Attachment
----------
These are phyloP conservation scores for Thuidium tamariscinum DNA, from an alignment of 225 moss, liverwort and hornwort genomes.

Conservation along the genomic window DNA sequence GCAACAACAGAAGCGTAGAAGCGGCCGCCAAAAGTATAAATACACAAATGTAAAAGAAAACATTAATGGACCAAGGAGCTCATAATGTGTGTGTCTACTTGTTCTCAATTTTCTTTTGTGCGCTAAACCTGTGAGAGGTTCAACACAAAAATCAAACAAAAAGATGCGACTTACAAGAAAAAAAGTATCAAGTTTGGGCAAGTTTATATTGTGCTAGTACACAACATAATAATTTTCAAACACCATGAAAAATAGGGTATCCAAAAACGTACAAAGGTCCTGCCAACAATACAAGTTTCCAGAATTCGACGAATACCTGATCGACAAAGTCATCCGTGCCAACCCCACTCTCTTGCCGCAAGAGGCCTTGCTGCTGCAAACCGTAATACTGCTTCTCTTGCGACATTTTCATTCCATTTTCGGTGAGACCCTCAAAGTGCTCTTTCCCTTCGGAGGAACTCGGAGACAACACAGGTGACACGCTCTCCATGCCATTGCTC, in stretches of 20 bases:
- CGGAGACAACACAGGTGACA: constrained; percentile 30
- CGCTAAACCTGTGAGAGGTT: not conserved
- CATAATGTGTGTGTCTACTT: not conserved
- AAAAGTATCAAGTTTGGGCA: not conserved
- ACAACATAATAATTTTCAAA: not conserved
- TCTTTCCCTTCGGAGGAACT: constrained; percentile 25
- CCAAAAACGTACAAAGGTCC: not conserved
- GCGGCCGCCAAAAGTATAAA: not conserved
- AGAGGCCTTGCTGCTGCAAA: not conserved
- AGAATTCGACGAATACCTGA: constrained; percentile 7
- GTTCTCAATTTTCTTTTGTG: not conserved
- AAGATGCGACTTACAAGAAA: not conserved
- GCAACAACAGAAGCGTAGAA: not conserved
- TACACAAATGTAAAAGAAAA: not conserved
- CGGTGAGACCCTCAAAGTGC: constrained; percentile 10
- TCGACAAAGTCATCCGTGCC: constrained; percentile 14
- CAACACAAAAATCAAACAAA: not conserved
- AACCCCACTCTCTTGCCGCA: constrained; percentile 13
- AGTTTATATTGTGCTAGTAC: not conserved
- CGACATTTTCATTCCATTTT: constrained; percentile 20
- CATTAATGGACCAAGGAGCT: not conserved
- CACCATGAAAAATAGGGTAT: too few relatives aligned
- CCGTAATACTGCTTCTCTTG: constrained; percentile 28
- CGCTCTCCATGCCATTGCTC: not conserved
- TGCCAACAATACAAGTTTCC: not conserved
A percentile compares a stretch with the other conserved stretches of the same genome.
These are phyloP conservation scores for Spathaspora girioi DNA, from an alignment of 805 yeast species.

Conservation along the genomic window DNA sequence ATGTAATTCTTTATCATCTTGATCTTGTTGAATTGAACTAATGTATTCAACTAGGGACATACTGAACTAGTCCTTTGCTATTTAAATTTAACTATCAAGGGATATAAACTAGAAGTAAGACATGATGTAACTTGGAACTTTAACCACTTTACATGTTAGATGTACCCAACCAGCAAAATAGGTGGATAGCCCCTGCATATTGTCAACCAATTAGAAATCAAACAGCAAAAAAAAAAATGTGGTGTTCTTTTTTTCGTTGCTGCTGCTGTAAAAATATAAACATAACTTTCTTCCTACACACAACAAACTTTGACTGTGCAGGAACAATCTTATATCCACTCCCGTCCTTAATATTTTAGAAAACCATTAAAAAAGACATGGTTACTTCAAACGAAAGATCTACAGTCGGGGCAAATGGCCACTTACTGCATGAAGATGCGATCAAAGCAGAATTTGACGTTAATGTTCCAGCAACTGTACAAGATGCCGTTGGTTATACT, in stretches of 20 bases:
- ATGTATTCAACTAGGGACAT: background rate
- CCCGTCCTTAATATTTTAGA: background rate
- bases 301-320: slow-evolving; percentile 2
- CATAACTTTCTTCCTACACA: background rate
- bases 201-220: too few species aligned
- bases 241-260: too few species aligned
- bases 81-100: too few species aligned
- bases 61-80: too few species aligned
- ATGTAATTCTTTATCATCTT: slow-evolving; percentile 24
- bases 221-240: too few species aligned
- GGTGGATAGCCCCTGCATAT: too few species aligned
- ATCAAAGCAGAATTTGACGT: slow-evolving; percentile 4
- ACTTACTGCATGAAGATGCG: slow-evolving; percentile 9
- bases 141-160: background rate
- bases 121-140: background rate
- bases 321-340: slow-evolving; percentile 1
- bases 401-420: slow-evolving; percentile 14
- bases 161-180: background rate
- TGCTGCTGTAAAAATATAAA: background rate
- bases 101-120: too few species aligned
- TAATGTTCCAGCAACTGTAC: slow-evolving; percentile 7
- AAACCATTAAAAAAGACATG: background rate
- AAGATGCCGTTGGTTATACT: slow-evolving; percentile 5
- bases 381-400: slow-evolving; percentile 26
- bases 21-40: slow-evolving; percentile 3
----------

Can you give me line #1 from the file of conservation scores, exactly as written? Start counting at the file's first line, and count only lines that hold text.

These are phyloP conservation scores for Thuidium tamariscinum DNA, from an alignment of 225 moss, liverwort and hornwort genomes.